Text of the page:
The story Beston tells the story of twentieth-century America through twentieth-century American heavyweights. Jack Sharkey (birth name: Joseph Paul Zukauskas), Rocky Marciano (birth name: Rocco Marchegiano), and other children of immigrants held the most coveted title in sports, mirroring the upward mobility of the children of newcomers. War, which took so much more from others, robbed Army E-6 Joe Louis and conscientious objector Muhammad Ali of prime years of their athletic careers. The lives of Jack Johnson, Ali, and others serve as microcosms of racism and race relations. More so do the nameless African-Americans denied their chance at glory by a de facto ban on them challenging for the title between Johnson and Louis. Tellingly, these two black men gained their glory when foreigners—a Canadian and a German—gave them a shot. But America, and the sport of kings, progressed.
But this is a book about fighters and fights, not war and peace and politics and all the rest. Though Beston understandably devotes more words to three-time champion Ali than, say, flash titlist Leon Spinks, he teaches the reader more about the life and fights of Ezzard Charles, or Larry Holmes or Max Baer for that matter, than one can glean from a Wikipedia entry or a 3 a.m. viewing on ESPN Classic. Who’s the best? Beston wisely ducks a question whose right answers include silence and a shrug but little else. The best, borrowing Rocky Marciano’s toughness, Jersey Joe Walcott’s footwork, Larry Holmes’s jab, Mike Tyson’s explosive power, Floyd Patterson’s hand speed, Jack Johnson’s defensive skills, Muhammad Ali’s ring intelligence, and Lennox Lewis’s physique, does not exist. But, here and there, this guy’s quality or that guy’s skill ranked as the best. What makes the figures examined in The Boxing Kings so compelling, however, are their many flaws and not the few ways in which they appeared perfect.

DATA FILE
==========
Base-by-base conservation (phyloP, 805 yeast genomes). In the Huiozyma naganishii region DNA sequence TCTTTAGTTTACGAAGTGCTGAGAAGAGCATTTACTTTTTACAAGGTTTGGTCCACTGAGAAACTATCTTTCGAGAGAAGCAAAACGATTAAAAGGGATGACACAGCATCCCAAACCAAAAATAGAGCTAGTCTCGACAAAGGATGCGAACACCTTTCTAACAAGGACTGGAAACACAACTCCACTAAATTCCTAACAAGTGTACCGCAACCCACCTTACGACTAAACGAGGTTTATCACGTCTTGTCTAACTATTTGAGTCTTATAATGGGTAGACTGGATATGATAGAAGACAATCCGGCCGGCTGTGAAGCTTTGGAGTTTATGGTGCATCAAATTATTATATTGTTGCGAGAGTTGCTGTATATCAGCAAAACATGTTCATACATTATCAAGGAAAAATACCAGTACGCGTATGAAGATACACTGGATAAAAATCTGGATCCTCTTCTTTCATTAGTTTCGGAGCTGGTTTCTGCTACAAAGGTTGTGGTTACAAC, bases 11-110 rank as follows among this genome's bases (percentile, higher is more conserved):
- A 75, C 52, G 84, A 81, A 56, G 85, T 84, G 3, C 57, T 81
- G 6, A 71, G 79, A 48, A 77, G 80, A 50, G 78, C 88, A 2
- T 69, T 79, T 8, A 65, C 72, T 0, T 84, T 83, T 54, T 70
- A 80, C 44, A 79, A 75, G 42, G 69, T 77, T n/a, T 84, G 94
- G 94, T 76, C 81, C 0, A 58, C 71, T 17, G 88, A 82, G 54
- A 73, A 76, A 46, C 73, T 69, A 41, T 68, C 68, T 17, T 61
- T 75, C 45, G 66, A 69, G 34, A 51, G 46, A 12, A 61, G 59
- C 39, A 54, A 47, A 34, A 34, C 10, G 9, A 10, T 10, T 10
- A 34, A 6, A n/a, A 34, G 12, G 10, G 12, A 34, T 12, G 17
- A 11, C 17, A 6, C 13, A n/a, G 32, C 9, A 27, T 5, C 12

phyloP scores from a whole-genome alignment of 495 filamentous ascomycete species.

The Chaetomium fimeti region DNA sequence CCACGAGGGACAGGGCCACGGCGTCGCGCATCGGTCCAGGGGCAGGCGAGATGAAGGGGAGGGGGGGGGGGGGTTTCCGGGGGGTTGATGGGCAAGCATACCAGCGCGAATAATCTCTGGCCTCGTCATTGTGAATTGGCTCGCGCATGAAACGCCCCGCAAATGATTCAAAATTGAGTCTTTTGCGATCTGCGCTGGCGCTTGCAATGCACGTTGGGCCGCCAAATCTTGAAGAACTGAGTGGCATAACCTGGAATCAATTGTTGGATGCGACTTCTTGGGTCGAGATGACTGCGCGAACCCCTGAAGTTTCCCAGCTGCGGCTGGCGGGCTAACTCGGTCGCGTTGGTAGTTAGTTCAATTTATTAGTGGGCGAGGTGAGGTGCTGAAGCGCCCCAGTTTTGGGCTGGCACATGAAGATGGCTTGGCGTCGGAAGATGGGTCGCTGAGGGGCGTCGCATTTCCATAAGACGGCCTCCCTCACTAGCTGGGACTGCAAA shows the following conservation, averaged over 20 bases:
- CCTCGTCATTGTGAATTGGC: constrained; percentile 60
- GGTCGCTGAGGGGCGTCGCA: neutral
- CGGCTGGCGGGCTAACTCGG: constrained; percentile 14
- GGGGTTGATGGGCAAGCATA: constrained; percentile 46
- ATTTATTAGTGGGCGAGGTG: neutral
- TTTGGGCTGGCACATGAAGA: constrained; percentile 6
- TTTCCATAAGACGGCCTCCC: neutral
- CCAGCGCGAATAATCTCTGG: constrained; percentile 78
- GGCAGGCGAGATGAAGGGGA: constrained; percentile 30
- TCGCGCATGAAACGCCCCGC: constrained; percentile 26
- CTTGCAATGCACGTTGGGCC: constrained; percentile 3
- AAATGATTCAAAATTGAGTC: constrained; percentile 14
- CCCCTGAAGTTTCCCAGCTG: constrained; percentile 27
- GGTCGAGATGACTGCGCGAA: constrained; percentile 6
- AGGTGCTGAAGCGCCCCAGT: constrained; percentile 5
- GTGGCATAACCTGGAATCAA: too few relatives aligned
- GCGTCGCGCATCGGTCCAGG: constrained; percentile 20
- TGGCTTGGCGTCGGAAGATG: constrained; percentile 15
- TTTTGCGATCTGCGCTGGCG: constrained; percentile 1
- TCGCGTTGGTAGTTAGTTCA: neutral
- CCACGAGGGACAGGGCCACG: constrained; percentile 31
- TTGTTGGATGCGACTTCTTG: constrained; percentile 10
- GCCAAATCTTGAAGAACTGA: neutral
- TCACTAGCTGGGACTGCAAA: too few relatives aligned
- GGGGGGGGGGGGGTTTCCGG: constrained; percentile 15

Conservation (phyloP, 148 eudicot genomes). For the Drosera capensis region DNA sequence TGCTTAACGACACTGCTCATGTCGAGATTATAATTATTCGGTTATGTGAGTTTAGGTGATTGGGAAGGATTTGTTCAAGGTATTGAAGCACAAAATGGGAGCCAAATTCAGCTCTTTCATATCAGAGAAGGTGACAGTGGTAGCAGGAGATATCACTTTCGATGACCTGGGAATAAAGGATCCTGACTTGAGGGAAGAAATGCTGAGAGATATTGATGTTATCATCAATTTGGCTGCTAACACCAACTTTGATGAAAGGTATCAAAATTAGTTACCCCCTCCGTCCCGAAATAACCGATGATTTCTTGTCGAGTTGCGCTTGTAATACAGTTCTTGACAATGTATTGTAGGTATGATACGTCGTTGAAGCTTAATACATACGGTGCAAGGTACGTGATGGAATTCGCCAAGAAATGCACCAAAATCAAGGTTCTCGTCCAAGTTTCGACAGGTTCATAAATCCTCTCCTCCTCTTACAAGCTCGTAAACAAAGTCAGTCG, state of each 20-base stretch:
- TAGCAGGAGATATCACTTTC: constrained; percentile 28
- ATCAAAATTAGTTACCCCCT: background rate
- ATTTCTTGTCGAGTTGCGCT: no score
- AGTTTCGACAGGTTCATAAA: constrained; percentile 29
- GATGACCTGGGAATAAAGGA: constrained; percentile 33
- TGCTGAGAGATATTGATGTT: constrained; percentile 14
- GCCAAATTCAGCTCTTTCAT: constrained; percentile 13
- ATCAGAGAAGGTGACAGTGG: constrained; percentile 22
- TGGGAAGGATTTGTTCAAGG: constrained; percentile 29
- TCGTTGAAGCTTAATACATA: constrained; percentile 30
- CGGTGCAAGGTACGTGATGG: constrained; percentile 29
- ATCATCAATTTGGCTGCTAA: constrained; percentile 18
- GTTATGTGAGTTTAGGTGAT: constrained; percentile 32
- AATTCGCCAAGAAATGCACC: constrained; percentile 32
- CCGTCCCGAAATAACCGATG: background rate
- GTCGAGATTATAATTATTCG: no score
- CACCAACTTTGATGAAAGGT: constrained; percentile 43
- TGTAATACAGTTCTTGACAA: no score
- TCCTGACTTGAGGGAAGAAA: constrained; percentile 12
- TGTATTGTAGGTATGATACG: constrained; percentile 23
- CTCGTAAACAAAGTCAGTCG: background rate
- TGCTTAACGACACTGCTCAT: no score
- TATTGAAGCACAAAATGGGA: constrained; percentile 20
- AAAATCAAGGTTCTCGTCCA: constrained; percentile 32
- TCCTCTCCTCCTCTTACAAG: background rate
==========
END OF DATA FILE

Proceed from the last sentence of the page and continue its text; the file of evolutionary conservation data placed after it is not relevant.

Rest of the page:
The Boxing Kings: When American Heavyweights Ruled the Ring, a 313-page chronicling of that golden age of American heavyweights, reads as history of heavyweight boxing that reads as a history of the heavyweight nation claiming the sport’s, and perhaps sports’s, most prestigious title more than any other nation. Between Bob Fitzsimmons and Lennox Lewis, foreigners—most of them among the weakest heavyweight champions in history—claimed the legitimate, lineal heavyweight belt for about seven out of 100 or so years. It was the “American Century” for reasons beyond why Henry Luce dubbed it so.
“With only a few exceptions, all the champions of the twentieth century came from the United States—American kings in the American century,” author Beston writes. “And then, almost right on schedule, when the century passed, so did they.”
Men do not fight in and around Boston as they did in the days of John L. Sullivan and Jake Kilrain. And Americans do not fight all about the globe as marvelously as they did in the days of Muhammad Ali and Joe Frazier. Is today’s frustrating search for the Great American Hope a sign of the United States becoming a land of Eloi or evidence that it no longer sees so many Morlocks in its midst? This Rorschach test of a question tells us more about the answerer than it does about America or boxing.
The Boxing Kings reads like Ali-Frazier III, Holyfield-Bowe I, Louis-Conn, or Dempsey-Firpo (11 knockdowns in five minutes and fifty-seven seconds of violence). The boxing fan, even the sweet science novitiate, cannot look away.